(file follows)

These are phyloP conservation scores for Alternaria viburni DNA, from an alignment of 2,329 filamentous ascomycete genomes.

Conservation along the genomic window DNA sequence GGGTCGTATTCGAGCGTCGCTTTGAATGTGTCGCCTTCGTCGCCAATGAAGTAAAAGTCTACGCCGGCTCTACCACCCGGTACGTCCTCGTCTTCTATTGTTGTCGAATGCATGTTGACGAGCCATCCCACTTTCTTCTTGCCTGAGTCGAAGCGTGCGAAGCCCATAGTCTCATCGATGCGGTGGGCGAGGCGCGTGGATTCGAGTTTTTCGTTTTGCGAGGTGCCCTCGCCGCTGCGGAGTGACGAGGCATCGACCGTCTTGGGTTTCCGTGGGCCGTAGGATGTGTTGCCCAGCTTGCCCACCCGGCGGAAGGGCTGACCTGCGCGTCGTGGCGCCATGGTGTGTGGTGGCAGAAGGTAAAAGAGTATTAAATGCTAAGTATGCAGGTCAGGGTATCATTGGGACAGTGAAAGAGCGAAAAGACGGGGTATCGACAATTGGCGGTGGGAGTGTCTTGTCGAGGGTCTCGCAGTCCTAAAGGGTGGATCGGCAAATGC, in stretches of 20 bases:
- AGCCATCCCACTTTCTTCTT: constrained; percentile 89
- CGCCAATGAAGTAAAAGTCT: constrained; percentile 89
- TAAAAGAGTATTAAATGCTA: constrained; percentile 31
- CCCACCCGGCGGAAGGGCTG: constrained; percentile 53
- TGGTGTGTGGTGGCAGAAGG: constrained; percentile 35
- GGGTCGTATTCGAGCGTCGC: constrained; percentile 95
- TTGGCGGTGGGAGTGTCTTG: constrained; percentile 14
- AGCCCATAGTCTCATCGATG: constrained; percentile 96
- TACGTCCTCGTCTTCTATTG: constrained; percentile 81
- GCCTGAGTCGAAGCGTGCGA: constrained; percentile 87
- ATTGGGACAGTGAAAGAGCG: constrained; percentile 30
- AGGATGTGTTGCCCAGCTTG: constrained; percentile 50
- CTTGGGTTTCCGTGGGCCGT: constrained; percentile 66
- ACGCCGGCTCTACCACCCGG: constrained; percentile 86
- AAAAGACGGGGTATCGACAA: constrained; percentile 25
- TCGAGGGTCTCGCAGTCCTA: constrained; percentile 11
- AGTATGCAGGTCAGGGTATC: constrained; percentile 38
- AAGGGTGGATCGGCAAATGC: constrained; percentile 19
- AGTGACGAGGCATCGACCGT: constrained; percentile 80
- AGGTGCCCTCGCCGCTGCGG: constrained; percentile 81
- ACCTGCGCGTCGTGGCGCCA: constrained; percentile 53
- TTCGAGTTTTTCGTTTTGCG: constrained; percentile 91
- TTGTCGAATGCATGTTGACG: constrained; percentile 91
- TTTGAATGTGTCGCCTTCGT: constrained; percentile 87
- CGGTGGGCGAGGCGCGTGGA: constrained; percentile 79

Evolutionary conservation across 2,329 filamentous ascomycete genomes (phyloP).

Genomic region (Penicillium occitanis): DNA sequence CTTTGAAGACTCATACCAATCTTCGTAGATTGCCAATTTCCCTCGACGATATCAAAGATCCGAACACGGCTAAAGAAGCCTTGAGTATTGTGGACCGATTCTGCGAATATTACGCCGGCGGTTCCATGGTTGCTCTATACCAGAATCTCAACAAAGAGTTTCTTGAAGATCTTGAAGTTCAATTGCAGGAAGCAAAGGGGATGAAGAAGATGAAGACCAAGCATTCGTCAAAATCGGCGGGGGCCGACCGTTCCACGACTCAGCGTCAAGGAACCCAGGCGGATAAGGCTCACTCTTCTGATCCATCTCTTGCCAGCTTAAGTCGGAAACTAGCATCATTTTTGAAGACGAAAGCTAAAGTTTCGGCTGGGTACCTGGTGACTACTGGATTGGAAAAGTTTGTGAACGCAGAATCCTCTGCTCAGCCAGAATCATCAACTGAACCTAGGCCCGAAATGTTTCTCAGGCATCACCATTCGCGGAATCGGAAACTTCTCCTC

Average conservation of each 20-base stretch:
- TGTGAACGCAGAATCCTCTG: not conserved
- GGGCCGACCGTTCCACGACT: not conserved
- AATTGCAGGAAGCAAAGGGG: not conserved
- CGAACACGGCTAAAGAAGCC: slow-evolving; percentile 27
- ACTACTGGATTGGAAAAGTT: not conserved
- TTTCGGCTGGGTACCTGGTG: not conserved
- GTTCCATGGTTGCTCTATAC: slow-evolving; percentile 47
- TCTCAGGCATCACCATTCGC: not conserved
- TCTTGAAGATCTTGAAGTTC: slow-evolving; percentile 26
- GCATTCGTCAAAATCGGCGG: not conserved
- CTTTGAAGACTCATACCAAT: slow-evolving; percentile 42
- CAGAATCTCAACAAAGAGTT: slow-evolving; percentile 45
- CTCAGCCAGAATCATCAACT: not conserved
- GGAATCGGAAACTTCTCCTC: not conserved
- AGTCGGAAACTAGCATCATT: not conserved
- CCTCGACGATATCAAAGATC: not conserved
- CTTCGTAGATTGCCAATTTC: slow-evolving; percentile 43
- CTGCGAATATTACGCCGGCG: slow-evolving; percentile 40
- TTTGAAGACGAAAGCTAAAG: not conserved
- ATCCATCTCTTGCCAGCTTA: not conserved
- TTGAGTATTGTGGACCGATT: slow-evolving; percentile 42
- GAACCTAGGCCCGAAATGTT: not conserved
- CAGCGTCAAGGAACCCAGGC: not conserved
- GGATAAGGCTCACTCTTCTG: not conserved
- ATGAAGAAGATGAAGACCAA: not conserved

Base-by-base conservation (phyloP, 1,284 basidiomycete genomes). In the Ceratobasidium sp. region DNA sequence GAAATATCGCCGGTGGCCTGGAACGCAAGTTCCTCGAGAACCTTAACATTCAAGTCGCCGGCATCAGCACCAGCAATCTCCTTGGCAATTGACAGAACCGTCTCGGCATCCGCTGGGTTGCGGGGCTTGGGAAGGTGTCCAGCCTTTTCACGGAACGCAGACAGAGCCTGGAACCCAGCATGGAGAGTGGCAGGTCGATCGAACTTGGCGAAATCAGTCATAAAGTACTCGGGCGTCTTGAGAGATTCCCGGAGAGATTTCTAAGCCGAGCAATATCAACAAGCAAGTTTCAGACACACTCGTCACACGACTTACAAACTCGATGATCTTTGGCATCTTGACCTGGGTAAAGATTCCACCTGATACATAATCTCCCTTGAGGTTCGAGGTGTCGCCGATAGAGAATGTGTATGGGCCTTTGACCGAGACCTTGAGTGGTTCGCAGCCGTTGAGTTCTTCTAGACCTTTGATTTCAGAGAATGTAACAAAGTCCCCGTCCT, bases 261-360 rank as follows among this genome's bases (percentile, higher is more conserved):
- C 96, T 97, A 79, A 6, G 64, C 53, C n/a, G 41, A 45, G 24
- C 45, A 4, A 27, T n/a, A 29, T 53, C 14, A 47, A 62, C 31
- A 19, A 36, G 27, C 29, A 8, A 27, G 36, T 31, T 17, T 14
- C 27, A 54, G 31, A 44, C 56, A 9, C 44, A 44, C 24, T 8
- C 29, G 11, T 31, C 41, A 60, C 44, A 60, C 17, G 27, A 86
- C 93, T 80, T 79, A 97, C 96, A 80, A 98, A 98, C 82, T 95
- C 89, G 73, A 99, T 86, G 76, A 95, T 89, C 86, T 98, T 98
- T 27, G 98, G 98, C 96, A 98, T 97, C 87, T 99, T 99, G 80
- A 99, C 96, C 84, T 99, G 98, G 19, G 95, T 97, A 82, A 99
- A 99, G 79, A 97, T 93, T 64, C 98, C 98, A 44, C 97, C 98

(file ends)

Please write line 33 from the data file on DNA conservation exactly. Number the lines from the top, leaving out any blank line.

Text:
- AATTGCAGGAAGCAAAGGGG: not conserved